In Eden Royce's impressive and complex debut novel, it's 1963, and Jezebel Turner and her twin brother, Jay, have just buried their grandmother. As the children grieve, they must also contend with a major shift outside the home: integration has come to their South Carolina island.
Jezebel, who is skipping a grade and leaving Jay behind, is having trouble making friends. Adding to her loneliness is an extrasensory perception: Jezebel hears and sees things nobody else seems to notice. The Turners are known for being rootworkers (the Gullah Geechee term for magic readers may know as "hoodoo or conjure or a host of other names") and, while many members of the community benefit from root magic, few would ever admit to such a thing. Now that the twins are 11, Jezebel's uncle will begin to teach them how to work root--exactly at a time they might end up needing to use it. The twins are scared because a thoroughly non-supernatural evil--a white cop--is intent on meddling with and terrorizing their mother.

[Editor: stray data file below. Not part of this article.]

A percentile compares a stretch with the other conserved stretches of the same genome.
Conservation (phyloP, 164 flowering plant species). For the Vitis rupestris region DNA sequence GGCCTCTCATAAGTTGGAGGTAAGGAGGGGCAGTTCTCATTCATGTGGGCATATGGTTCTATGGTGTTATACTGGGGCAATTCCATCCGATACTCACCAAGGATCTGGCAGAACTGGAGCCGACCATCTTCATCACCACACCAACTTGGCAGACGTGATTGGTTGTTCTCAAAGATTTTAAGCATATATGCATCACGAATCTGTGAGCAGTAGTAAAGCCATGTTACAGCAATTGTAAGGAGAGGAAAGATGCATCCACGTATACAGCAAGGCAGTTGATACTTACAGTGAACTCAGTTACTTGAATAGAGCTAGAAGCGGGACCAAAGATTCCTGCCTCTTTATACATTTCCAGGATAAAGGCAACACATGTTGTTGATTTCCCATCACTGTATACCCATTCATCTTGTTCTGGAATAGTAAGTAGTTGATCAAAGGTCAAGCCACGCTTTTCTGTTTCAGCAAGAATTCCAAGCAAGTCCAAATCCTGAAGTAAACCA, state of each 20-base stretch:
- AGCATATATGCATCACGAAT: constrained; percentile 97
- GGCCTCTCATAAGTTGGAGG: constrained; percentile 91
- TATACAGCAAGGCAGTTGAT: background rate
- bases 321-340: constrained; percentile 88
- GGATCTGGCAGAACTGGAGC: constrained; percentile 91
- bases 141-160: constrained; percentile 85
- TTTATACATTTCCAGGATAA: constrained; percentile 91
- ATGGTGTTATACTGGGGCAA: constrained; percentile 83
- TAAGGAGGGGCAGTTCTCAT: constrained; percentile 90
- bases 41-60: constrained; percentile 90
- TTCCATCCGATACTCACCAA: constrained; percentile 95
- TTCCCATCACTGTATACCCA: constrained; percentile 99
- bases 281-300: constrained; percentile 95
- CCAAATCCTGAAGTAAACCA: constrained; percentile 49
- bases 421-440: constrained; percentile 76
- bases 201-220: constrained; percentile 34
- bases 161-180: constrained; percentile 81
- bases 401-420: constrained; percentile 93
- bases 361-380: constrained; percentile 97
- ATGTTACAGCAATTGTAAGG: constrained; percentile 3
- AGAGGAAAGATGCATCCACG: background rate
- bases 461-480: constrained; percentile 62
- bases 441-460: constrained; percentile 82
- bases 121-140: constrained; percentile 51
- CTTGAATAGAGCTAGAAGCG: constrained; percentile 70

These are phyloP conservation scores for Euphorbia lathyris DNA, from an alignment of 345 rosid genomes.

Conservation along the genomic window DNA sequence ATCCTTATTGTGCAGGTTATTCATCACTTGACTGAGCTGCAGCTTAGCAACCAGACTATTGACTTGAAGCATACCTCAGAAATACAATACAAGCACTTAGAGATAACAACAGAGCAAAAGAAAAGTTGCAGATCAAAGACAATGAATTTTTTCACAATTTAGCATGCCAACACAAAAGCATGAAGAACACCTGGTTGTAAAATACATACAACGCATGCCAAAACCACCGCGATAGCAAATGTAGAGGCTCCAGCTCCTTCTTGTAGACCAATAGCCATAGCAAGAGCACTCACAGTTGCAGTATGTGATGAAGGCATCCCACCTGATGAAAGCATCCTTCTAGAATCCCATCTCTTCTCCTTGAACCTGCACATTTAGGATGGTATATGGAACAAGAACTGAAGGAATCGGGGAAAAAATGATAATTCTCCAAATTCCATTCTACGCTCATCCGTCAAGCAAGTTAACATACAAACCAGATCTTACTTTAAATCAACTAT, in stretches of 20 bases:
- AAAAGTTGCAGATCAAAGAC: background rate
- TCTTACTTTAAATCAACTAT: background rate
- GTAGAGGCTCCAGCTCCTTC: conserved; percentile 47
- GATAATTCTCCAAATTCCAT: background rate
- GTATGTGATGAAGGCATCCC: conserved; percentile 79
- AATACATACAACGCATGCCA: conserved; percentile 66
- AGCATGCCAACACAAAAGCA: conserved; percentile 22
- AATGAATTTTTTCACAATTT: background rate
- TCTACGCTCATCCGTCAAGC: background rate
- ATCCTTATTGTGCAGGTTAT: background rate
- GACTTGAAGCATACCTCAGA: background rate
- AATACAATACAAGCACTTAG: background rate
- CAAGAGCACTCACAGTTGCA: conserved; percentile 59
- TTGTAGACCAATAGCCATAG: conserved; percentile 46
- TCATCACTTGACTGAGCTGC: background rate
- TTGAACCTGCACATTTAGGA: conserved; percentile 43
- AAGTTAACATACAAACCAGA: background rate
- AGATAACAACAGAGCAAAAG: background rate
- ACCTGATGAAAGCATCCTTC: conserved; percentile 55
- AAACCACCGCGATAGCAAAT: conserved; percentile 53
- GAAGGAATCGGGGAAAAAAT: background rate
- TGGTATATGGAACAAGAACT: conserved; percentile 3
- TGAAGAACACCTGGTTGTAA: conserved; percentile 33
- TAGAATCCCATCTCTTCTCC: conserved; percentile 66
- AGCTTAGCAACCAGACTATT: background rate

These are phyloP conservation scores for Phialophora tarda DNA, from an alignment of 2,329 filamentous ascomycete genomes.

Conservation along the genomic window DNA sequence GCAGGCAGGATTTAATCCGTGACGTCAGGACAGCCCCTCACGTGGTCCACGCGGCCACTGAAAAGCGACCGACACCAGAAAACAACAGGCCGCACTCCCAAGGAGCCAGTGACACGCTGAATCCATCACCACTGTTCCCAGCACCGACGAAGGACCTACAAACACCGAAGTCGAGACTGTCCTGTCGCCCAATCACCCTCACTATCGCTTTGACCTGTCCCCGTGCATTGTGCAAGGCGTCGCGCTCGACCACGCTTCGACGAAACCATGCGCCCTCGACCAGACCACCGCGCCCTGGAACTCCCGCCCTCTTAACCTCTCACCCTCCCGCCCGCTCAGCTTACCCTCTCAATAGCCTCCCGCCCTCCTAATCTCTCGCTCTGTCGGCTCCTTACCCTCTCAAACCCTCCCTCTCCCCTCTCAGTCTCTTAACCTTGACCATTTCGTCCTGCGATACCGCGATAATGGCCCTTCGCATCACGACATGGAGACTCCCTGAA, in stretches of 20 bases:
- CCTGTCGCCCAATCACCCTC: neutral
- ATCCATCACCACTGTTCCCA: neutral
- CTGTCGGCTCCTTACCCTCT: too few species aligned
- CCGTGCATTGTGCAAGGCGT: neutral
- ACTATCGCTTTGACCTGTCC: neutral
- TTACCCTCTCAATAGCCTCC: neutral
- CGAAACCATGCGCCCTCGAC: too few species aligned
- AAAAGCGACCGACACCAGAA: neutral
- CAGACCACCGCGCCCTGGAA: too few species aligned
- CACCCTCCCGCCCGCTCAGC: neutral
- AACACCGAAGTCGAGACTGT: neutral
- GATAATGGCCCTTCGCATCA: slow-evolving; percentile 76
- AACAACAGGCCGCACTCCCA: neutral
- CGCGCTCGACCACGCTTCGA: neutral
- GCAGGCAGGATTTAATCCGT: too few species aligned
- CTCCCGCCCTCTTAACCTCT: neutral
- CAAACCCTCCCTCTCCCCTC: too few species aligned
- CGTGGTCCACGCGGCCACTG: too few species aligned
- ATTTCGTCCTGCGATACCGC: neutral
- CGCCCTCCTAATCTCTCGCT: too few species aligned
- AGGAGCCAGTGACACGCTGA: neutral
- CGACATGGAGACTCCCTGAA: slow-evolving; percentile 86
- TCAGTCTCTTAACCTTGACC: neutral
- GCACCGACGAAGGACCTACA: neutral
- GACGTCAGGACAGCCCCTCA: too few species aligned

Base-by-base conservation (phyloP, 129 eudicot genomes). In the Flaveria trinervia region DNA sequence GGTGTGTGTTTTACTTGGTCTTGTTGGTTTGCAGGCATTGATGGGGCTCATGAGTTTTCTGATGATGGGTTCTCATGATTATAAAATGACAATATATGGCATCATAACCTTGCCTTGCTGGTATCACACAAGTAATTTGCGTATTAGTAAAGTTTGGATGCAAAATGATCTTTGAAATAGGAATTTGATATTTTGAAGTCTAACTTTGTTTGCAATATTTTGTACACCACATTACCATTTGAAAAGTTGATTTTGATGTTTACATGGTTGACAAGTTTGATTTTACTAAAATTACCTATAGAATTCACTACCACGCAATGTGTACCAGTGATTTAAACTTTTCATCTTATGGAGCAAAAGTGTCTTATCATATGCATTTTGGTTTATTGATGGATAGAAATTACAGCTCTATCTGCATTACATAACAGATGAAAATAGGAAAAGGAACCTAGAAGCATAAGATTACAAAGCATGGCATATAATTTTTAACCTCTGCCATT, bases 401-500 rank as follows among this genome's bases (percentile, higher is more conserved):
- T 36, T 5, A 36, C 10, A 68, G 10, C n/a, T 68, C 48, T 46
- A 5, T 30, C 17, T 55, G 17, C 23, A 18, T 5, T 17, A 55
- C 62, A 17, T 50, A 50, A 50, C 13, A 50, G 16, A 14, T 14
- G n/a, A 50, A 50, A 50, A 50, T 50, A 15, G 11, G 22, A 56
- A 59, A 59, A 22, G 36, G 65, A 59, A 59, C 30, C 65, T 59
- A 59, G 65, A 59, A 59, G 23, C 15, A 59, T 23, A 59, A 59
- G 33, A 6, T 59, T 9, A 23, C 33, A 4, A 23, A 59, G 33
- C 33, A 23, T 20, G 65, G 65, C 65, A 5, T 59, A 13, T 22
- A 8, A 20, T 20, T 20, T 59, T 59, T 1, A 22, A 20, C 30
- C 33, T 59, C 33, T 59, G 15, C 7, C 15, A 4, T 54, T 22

Royce, herself a member of the Gullah Geechee nation, has created a dark and evocative middle-grade novel in Root Magic. She elegantly melds everyday aspects of life--such as the Turners' code-switching and using Gullah (which is contextually translated)--with tween angst, folklore and horrors both rare and familiar. --Sarah Hannah Gómez, freelance critic and doctoral candidate, University of Arizona